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Example of MISR Level 2AS data product


Appalachian Mountains, North America

Appalachian Mountains, North America

The MISR team has developed new methods for retrieving information about clouds, airborne particles, and surface properties that capitalize on the instrument's unique, multi-angle imaging approach. This illustration, based upon results contained in products publicly available at the Atmospheric Sciences Data Center (ASDC), highlights some of these capabilities. The ASDC, located at NASA's Langley Research Center, is the primary processing and archive center for MISR data (http://eosweb.larc.nasa.gov).

These data were acquired by MISR on March 6, 2000, and extend from Lake Ontario to northern Georgia in the eastern United States. The panel at left is the downward-looking (nadir) view. The center-left panel was acquired by the forward-viewing 70.5-degree camera. At this increased slant angle, the line-of-sight through the atmosphere is three times longer, and a thin haze over the Appalachians is more apparent. MISR uses this enhanced sensitivity along with the variation of brightness with angle to monitor particulate pollution and to measure haze properties. The third panel is a map of the airborne particle (aerosol) amount, and describes a quantity derived using methods that take advantage of MISR's moderately high spatial resolution at very oblique angles. The aerosol results are obtained at coarser resolution than the underlying images; gradations from blue to red indicate increasing aerosol abundance. These data indicate how airborne particles are interacting with sunlight, a measure of their impact on Earth's climate. The fourth panel shows the Earth's surface, similar to panel 1, except that the measured effects of aerosols in the atmosphere have been removed.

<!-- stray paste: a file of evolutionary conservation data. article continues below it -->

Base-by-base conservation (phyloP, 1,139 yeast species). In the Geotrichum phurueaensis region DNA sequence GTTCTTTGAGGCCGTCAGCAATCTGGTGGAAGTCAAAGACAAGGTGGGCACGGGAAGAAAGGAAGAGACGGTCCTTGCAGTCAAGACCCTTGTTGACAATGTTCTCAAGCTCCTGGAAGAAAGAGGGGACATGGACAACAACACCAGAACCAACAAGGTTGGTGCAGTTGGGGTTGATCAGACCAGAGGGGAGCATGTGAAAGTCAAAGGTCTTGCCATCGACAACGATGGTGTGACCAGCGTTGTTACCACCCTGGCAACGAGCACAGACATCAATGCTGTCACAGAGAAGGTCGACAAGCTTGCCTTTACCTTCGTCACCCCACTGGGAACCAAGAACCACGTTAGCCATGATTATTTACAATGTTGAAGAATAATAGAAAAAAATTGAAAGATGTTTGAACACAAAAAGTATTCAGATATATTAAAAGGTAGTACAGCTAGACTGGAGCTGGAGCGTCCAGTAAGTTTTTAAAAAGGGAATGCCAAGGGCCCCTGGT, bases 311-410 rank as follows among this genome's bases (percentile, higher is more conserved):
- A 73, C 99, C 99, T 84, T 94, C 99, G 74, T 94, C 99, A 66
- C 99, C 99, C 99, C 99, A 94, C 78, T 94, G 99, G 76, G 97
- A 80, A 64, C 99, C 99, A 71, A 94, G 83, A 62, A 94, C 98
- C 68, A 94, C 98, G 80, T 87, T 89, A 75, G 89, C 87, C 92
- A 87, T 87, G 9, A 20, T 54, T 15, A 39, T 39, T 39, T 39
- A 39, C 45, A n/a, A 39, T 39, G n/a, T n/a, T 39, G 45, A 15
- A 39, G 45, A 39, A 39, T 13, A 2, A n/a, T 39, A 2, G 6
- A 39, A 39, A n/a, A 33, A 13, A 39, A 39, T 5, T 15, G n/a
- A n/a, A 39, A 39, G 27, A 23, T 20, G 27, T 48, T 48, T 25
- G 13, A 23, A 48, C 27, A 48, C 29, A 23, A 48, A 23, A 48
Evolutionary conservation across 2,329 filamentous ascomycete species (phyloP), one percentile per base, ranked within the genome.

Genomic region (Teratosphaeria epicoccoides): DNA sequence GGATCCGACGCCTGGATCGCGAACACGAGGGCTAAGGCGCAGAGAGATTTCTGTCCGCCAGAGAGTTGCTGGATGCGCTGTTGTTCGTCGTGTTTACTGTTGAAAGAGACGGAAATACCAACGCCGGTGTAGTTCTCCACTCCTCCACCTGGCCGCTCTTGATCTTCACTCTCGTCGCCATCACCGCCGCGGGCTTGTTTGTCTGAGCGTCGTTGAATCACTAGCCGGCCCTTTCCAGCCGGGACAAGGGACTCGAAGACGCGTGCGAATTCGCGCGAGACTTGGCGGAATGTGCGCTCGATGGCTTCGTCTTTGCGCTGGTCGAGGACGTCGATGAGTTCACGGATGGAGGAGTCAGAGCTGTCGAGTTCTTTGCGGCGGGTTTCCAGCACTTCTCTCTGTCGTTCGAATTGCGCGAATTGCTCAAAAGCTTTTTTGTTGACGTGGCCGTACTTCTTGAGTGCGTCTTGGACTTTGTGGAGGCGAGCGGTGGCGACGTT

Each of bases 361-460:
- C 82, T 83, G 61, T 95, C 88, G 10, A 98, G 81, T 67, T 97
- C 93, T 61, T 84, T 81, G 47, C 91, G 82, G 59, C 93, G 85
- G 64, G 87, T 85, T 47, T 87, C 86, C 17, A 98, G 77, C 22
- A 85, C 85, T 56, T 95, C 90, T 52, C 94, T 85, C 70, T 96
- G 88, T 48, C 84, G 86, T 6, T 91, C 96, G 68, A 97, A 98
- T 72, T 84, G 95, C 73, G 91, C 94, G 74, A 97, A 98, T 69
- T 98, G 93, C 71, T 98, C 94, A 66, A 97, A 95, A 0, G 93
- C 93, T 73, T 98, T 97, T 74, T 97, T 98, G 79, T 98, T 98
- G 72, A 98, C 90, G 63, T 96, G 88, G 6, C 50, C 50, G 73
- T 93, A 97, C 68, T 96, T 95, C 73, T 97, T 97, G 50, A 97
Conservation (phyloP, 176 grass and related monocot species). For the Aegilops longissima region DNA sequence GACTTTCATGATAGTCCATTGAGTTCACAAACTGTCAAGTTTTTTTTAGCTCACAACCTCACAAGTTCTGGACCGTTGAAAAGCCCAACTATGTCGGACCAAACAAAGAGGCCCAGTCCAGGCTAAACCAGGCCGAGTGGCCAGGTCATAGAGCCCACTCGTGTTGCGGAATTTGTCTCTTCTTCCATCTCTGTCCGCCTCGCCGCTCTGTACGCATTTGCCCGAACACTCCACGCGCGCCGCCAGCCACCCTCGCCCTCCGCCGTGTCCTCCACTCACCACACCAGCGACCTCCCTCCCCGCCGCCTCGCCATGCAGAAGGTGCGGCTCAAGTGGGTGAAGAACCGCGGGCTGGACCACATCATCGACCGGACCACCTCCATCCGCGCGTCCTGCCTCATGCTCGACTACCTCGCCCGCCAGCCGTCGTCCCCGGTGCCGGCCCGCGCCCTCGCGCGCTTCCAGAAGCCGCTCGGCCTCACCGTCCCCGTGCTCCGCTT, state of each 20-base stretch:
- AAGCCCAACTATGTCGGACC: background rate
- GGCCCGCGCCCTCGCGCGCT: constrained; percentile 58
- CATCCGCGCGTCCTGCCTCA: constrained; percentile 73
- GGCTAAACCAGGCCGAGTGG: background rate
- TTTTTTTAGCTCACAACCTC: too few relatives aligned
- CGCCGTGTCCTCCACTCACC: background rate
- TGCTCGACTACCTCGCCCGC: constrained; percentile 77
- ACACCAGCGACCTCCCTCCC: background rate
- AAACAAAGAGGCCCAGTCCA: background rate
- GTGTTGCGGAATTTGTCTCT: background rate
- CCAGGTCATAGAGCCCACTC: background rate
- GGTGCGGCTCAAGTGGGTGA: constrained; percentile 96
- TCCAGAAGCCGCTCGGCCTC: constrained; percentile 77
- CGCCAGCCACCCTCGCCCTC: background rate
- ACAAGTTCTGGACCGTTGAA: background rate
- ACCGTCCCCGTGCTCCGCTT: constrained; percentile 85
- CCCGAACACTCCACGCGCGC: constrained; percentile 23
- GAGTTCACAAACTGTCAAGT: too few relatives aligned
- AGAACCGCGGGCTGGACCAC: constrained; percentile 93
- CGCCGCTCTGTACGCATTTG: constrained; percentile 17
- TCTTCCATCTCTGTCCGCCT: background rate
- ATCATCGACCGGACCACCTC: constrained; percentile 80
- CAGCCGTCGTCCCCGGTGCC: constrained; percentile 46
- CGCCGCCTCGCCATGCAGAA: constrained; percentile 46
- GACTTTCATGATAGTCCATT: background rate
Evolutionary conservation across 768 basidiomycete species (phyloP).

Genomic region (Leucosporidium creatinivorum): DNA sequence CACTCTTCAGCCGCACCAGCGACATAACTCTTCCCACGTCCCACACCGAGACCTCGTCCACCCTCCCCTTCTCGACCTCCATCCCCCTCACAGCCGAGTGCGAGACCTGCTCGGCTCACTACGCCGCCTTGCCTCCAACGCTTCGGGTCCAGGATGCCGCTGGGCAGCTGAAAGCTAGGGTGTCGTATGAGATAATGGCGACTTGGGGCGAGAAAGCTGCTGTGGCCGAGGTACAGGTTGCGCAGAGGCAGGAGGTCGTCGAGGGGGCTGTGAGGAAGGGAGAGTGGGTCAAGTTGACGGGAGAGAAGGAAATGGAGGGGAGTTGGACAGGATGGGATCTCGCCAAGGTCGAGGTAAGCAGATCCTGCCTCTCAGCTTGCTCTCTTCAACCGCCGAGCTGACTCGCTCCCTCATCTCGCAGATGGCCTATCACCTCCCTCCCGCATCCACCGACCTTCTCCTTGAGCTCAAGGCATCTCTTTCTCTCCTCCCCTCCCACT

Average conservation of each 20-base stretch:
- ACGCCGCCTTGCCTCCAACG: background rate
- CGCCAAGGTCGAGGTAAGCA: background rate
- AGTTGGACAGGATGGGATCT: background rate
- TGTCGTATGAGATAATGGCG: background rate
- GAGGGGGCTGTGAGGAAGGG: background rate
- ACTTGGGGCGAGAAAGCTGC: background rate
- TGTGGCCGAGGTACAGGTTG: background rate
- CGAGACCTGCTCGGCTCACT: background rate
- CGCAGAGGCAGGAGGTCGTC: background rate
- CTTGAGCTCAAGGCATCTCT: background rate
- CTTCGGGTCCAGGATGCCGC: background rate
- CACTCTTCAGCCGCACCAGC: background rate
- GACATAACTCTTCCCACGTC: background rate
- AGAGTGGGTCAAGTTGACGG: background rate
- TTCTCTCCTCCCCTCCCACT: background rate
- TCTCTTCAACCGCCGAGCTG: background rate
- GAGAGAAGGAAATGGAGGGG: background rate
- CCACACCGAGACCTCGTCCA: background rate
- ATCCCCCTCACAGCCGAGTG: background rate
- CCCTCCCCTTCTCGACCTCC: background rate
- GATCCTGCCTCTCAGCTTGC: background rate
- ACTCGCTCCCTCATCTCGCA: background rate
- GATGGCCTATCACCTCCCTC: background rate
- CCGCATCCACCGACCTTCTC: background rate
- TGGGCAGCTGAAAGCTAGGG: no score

These data products were generated from a portion of the imagery acquired during Terra orbit 1155. The panels cover an area of about 380 kilometers x 1520 kilometers, and utilize data from blocks 54 to 65 within World Reference System-2 path 17.

Image Credit: NASA/GSFC/JPL, MISR Team. Catalog No. PIA02629

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